Data-driven decision-making is growing exponentially, and while technical skills are essential for a data scientist, it is equally important to have psychological skills as well. Data scientists are, of course, well-versed in all the technical aspects, but this isn’t what really makes a great data scientist. Industrial and Organizational (I-O) psychology applies human behavior understanding to organizations that can truly allow for ethical and effective changes. In this post, I share three reasons why data scientists should study I-O psychology.
#1 The goals of I-O psychologists align with the goals of data scientists
Data scientists have advanced, technical knowledge in statistics and coding, and they leverage Big Data through various machine-learning techniques. While data science is complex, the most simplified goal of data scientists is to use data to draw conclusions and make decisions pertaining to optimization or problem-solving in an industry or organization.
Industrial and organizational psychology are related fields of psychology focused on the study of human behavior in organizations and the workforce. One of the overarching goals of an I-O psychologist is to find solutions to problems for the sake of employees and organizations through the research of human behavior. This includes studying teamwork, leadership, motivation, performance, efficiency, and just about every aspect of a workplace that relates to human behavior.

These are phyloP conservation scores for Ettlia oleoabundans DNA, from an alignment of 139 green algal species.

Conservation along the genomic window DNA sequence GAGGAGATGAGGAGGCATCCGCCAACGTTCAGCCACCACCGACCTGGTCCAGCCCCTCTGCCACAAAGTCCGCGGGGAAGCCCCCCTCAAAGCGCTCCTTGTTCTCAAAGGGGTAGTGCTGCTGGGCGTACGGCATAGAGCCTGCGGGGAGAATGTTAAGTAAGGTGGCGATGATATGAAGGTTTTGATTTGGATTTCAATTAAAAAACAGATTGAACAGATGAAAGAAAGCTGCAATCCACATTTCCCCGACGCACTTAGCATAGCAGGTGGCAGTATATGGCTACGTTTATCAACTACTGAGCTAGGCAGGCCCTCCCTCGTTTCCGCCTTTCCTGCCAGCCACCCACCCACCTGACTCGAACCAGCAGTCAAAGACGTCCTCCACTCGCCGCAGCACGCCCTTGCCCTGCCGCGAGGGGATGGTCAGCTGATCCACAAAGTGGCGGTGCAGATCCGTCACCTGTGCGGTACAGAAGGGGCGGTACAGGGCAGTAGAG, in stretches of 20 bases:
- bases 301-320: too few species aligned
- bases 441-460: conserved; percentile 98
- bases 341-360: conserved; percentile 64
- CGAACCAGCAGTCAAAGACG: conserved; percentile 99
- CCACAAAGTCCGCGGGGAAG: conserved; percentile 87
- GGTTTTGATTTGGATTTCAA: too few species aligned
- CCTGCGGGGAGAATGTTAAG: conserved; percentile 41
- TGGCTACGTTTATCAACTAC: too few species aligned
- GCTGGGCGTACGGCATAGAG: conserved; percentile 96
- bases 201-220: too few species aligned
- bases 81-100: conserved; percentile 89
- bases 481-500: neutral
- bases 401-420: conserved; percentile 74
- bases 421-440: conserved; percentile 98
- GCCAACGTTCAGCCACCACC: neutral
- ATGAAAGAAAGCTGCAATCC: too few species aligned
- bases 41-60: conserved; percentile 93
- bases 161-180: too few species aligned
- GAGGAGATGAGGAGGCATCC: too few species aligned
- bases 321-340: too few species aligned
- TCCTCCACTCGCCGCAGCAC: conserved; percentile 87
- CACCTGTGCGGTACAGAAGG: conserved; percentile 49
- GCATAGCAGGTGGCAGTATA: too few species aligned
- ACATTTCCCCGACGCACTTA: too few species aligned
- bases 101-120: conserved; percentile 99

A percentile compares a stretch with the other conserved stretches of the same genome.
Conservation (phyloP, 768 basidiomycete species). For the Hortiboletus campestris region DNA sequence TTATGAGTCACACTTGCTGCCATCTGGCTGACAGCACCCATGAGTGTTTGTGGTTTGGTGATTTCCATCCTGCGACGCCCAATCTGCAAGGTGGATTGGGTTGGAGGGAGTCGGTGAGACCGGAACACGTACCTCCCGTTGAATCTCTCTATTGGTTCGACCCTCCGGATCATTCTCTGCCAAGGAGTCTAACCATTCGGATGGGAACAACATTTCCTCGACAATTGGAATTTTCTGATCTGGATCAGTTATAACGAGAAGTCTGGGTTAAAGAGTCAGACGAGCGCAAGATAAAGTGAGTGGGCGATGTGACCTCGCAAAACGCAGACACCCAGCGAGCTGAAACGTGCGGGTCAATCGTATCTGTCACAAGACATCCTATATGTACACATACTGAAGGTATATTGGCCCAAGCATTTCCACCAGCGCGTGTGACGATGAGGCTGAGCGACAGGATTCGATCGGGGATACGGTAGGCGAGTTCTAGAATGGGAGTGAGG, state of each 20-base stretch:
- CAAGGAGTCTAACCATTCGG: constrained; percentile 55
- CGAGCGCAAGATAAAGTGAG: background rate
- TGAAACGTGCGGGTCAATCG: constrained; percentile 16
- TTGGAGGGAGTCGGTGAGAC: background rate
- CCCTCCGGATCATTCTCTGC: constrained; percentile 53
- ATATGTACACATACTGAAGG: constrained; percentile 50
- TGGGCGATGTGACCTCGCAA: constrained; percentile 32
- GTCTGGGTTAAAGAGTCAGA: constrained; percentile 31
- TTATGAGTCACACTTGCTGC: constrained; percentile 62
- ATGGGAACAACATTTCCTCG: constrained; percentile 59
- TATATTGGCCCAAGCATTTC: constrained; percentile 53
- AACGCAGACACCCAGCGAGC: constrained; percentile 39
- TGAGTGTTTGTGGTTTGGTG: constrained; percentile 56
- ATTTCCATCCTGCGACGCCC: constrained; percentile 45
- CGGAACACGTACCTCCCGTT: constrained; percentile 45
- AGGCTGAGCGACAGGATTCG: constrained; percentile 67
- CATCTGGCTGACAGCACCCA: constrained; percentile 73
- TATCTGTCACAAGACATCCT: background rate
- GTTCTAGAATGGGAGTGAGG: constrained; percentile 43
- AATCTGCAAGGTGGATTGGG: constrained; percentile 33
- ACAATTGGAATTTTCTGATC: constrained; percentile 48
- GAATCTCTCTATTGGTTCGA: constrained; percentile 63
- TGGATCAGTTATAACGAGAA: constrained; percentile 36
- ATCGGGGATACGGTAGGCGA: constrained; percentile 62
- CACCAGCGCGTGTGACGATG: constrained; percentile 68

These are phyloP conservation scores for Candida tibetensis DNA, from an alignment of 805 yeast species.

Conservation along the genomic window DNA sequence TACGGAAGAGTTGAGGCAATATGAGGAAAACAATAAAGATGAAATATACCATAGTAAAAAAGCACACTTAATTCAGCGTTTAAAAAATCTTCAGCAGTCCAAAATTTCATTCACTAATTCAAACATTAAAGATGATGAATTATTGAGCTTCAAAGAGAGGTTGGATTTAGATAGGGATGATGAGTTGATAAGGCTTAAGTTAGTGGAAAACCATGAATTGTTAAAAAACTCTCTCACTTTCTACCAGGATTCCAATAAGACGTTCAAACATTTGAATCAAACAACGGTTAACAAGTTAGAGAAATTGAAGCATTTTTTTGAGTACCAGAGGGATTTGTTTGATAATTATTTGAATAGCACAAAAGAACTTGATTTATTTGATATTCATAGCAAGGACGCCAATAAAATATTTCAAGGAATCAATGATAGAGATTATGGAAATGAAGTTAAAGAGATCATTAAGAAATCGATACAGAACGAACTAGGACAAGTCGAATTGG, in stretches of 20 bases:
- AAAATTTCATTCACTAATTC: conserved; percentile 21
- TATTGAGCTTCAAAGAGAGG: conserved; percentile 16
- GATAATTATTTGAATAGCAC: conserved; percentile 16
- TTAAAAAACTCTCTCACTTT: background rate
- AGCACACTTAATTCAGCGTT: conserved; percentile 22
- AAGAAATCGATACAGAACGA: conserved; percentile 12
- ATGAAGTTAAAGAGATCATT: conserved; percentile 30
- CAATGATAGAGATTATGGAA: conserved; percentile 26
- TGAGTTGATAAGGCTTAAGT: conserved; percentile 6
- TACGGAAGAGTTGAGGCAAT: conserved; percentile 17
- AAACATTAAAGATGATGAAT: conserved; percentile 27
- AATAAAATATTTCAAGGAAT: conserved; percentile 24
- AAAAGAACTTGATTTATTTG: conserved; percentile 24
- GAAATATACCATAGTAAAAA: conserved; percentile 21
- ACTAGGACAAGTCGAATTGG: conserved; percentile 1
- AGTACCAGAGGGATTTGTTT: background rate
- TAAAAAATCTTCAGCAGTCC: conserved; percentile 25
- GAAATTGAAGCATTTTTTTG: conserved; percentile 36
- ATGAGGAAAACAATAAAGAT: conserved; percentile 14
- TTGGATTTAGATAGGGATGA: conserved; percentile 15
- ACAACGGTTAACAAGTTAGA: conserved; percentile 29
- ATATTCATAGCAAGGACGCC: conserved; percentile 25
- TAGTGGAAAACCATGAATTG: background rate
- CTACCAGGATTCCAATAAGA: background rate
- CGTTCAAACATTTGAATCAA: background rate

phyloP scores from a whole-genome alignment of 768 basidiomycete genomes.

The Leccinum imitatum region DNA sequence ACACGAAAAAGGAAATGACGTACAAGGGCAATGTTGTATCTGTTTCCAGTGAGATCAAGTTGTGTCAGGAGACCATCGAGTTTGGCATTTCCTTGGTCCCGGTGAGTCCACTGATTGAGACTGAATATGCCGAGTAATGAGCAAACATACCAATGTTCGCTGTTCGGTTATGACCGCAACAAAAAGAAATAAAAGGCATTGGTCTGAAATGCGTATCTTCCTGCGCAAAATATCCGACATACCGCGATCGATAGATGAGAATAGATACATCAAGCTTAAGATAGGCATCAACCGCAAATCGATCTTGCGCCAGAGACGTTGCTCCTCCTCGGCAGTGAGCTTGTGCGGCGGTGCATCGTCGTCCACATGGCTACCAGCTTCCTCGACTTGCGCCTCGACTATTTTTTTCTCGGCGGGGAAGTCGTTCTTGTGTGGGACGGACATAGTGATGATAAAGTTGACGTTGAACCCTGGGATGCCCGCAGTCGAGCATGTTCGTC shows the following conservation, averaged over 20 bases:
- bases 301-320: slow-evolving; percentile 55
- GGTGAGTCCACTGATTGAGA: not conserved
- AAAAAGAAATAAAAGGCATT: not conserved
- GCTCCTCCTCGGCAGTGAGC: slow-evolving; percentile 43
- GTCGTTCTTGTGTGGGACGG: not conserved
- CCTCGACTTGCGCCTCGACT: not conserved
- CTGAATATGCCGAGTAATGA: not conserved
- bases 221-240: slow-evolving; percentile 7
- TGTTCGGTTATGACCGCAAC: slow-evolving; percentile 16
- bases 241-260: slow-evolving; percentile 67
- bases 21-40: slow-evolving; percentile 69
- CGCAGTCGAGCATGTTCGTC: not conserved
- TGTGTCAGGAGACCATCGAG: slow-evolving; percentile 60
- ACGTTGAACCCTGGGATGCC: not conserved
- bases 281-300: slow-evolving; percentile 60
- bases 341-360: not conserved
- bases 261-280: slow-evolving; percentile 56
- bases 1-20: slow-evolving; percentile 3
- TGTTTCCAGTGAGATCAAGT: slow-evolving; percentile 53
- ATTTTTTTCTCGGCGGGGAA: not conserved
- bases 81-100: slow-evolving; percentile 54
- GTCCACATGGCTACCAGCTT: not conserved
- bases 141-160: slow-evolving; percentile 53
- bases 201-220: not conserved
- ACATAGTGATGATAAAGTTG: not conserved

There is a clear overlap between these two fields in that they are both working towards a goal of improving or solving organizational problems. Both fields have a large presence in consulting with organizations. Although the process of finding solutions is relatively different, data scientists can benefit greatly by applying the skills of I-O psychology to optimize actionable findings.
#2 I-O psychology helps you become a better data scientist (people aren’t just numbers)
I-O psychologists have extensive knowledge of topics pertaining to workplace behavior, worker performance, organizational development, and consumer behavior. While data scientists are known for their obvious technical skills, combining the skill sets from organizational psychology and data science can be extremely effective. For example, data scientists dealing with people analytics may work with data about employee performance, organizational outcomes, and Human Resources. Data scientists draw insights and conclusions based on data, but also need to know how to choose the next decision. Perhaps, the data indicate employee performance is low and is impacting sales of a company. Data-driven decisions are exactly that—driven by data. However, making impactful data-driven decisions for improvement require a psychological understanding of the people/organization.
#3 I-O psychologists make good team leaders and teammates
Workplace behavior and leadership are important areas of research within I-O psychology. For example, worker satisfaction and performance can be highly dependent on the leaders of the organization. Many theories and psychological models address the most effective ways of working on teams, dealing with conflict, adapting leadership styles, and considering all the pros and cons of different types. By acquiring these skills, data scientists can be more effective leaders and teammates, and in return, create long-lasting impacts in their field.
Columnist: Elizabeth Surratt